With the growing focus on the human microbiome there has been a profound shift in our understanding of the role of the gut in health and disease.
Gamma-aminobutyric acid (GABA) is widely distributed throughout the central nervous system (CNS) and is the major inhibitory neurotransmitter in the brain. Reduced GABA levels, or impaired GABA function, in the brain has been linked to psychiatric and neurological disorders including anxiety, depression, insomnia and epilepsy.
Greg Mapp is one of the founders of Mirikai, the revolutionary drug detoxification facility situated on the Gold Coast. The centre is now government funded and has grown into one of the largest of such centres in Australia.
In part one of the two part series Greg takes us through the history of the clinic and how medical care of illicit drug detox commonly involves integrative therapies and judicial supplementation to manage symptoms experienced by patients.
A cup of tea is often associated with a sense of calm. L-theanine, a unique free amino acid naturally present in tea (Camellia sinensis), is likely the compound contributing most significantly to this.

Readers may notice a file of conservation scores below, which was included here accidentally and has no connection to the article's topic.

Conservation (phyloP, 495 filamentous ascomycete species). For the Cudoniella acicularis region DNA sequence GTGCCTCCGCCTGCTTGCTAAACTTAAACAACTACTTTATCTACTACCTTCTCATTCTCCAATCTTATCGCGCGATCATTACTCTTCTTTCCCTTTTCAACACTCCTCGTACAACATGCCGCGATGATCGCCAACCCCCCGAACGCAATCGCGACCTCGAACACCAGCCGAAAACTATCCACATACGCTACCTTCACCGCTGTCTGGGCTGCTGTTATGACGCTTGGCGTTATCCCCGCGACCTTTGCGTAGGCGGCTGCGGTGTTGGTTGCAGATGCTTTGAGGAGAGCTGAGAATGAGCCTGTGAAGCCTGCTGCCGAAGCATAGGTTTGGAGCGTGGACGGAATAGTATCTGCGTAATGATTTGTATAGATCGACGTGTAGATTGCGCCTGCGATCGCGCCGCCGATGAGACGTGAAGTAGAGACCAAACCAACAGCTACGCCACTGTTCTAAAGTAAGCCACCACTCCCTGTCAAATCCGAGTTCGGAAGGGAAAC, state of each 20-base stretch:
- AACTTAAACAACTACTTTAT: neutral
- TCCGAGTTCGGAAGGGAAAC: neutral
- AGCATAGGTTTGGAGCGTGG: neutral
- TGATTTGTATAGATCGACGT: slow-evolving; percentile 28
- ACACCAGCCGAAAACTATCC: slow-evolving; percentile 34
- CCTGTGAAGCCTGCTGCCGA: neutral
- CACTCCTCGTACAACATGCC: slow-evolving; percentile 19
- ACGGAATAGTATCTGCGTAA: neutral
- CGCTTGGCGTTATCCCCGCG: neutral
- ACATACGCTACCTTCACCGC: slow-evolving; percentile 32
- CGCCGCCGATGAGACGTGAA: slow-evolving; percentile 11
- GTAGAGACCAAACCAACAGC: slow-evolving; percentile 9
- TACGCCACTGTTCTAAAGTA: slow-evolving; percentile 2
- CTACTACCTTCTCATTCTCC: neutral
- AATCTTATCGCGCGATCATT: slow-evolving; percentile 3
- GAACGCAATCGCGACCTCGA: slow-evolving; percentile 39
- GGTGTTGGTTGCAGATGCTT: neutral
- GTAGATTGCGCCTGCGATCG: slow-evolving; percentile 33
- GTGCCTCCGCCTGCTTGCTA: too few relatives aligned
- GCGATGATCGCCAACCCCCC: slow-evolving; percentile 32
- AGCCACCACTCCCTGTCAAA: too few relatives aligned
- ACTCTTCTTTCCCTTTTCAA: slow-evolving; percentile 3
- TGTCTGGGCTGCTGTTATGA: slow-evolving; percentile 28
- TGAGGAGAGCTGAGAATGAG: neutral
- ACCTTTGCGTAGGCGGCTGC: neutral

What role does the microbiome, toxicity and inflammation have in the interplay between gut and mind? The body of evidence is growing that a healthy gastrointestinal system is a core clinical consideration in the treatment of mood disorders.
Depression and anxiety disorders are exploding in prevalence. It is believed that at least 3 million Australians, at any given time, suffer from these conditions. And, while we do have standard medication for many psychiatric and psychological conditions, research shows that anywhere between 60-90% of people prescribed antidepressants fail to get a benefit that is superior to placebo. What these statistics suggest is that we are not addressing the underlying causes.
Depression is a common condition, affecting more than one million Australians each year. When it takes hold, it can be a debilitating illness that robs people of their ability to experience joy, meaning or motivation. Instead, sadness and anxiety can take over. Rather than there being a specific cause, depression seems to be associated with a combination of life events, personal factors and changes in brain chemistry, particularly serotonin, noradrenaline and dopamine.
In part 2 of our interview with Dr Jerome Sarris, we explore some truly exciting nutraceutical and herbal therapy developments that may contribute a substantial piece of the anxiety treatment puzzle.